In his work, Sydney and Berry NSW-based artist Glenn Barkley often draws upon the history of ceramics, popular song, the garden and conversations about art and the internet. doyouremembermylove is Glenn Barkley’s first solo exhibition in Singapore featuring new ceramics and collages that, amongst other things, have a relationship to the Tang dynasty ceramics collection of the Asian Civilizations Museum. These new works ponder upon the ancient Chinese pots, the fall of Singapore, pop and classical music, modernist poetry and Singapore’s role in recent Australian history – albeit being obfuscated by nationalism and a reductionist reading of history.
The large pot herethetimeflies (2019) incorporates texts from Singaporean Modernist poet Teo Poh Leng’s book-length F.M.S.R. which was published in the UK in the 1930s. The pot takes the point of view of a sailor sinking to the bottom of the sea and glimpsing visions of the end of empire amongst the dappled light and shiny shells. Employing straight-forward coiling and other hand-building methods, Barkley’s use of words in his pots and collages often reference popular songs and poetry, with the intentional removal of spacing between them that corresponds to hashtags.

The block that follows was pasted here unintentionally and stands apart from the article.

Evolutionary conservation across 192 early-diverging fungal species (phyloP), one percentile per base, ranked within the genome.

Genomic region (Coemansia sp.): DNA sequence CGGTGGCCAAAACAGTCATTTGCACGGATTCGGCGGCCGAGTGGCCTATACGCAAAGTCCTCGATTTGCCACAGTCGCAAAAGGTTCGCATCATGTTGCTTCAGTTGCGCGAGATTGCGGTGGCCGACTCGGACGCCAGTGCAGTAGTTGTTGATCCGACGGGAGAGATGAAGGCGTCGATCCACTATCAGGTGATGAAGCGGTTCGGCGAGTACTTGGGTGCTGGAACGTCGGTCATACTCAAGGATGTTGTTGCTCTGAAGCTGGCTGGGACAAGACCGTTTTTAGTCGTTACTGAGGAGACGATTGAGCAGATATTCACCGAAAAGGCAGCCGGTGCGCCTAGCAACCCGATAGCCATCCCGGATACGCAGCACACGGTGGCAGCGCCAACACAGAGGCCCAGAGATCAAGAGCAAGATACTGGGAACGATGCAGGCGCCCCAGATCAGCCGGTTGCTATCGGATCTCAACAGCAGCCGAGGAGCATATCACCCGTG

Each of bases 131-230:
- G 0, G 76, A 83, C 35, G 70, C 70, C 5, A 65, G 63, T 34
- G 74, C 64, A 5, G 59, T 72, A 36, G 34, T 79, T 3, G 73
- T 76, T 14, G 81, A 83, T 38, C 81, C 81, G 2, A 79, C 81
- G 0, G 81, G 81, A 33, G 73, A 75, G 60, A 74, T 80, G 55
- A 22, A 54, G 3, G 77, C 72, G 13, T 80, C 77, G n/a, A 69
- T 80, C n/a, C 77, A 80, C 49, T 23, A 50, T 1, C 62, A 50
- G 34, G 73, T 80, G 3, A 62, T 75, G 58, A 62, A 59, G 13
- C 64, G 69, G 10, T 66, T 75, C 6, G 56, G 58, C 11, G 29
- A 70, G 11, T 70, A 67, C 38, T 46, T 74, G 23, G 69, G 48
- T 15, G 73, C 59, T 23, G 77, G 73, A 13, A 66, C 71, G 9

The title of the exhibition comes from the song Sea of Love, first written and recorded by Phil Phillips in 1959 and later recorded by The Honeydrippers in 1984, the latter version first heard by the artist in his youth. Barkley imagines the song as a mirror to the shell, coral and poetic motifs that decorate the pots and collages in the show. “I imagine this as a song someone may have sung to their sweetheart before departing for or upon returning from war.”
doyouremembermylove runs from 8th June to 7th July at Sullivan + Strumpf Singapore. For more information, visit their website here